Pair should implement Map.Entry

// Here's a pair:
val cToC: Pair<String, Char> = "C" to 'c'

// Maps are constructed with pairs:
val m: Map<String, Char> =
        mapOf("A" to 'a',
              "B" to 'b',

// Inputs are pairs, but outputs are Map.Entry.  Why the difference?
val entrySet: Set<Map.Entry<String, Char>> = m.entries

// This won't even compile because Pair is not a Map.Entry!
// entrySet.contains(cToC)

// Passes, just as if Pair was meant to implement Entry
assertTrue( { it.toPair() }.contains(cToC))
  • Since Pairs are used to create maps, it makes sense that the input items and output items for Map.entries() should match. Making Pair implement Map.Entry is the simplest way to do this.
  • Map.Entry is the closest thing Java has to a Pair in the standard library. Java’s most popular interface that takes two generic, covariant out parameters.
  • Kotlin provides Map.Entry.toPair() acknowledging that Map.Entry and Pair are at least somewhat interchangeable.
  • If you can’t/wont make Pair implement Map.Entry, maybe add Pair.toMap.Entry()?

As a workaround, I’m using this extension function in several of my projects:

fun <K,V> Pair<K,V>.toEntry() = object: Map.Entry<K,V> {
    override val key: K = first
    override val value: V = second

User story:
I had a method for adding attribute-value pairs to a URL:

addAttrs(items: List<UrlAttrValue?>)

List because you’re technically allowed to have multiple parameters with the same name, and if you do, their order becomes important. I made a UrlAttrValue interface and a default AttrValue data class. I think this is textbook Kotlin/Java OOP.

But the Java/Kotlin client code usually starts with a Map of key-value pairs and doesn’t care about order. I found myself forgetting and writing new implementations of AttrValue (despite the existing UrlAttrValue). Eventually, I realized, it’s just a pair (Pair). An immutable key-value pair. If I were using this code primarily from Kotlin, I would make it take a Pair, but it’s used a little more from Java, so what to do?

The best solution I could come up with was addAttrs(items: Iterable<Map.Entry<String, TaintedS?>?>). I can now pass myMap.entries in Kotlin, myMap.entrySet() in Java. But what about when there are duplicates and order is important?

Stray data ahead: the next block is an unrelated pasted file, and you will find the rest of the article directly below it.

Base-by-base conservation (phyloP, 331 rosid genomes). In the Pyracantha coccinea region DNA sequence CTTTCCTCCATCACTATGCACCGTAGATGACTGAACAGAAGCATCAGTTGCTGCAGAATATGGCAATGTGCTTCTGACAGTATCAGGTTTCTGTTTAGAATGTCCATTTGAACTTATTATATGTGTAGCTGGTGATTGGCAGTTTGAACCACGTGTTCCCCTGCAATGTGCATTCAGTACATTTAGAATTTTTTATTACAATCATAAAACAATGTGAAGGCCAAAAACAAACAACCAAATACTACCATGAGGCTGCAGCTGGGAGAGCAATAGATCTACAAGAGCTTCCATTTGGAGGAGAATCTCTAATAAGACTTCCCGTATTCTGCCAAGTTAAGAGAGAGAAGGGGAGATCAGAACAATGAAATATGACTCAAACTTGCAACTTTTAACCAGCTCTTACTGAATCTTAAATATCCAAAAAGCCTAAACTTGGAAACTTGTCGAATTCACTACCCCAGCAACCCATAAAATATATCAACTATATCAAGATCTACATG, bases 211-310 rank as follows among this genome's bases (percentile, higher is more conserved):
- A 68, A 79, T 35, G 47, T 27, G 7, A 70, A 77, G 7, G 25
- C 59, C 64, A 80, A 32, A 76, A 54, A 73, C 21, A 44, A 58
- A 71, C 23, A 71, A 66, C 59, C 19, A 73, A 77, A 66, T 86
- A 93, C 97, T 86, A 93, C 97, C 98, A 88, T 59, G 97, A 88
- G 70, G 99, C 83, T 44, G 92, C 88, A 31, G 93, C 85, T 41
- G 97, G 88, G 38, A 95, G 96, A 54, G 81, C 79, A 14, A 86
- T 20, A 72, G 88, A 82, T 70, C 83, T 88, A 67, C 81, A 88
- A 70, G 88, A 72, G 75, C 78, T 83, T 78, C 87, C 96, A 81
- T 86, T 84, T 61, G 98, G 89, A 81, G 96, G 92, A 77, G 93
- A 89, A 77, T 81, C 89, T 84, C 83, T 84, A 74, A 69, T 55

I have been using a Tuple2 implements Map.Entry in Java for a few years now:

.addAttrs(vec(tup("duplicateAttr", taint("value1")),
              tup("duplicateAttr", taint("value2"))));

It made me expect that in Kotlin, I could:

.addAttrs(listOf("duplicateAttr" to taint("value1"),
                 "duplicateAttr" to taint("value2")))

I mean, I can use Tuple2 in Kotlin and it works fine. I just found that having Tuple2<A,B> (an immutable pair) implement Map.Entry<K,V> has been incredibly convenient and not led to any confusion. I’ve even gone so far as to implement SortedMap to store and return Tuple2’s (well, to alter Rich Hickey’s implementation to do that).

There could be a corner case where someone uses Pair in a way that should never be treated as a Map.Entry, but I can’t think of it. If such a case ever exists, they could make their own class for it. Or maybe even use a NOT Type.


It looks like a Credential

data class Credential(val username:String, val password:String)

Should Credential implements UrlAttrValue and Map.Entry<String, String>?


Yes, that was essentially my AttrValue implementation. I love the way it’s so easy and brief to create these one-off classes with meaningful names in Kotlin! Still, it seems to me this could be handled with a built-in type (Pair if it implemented Map.Entry) instead of creating my own.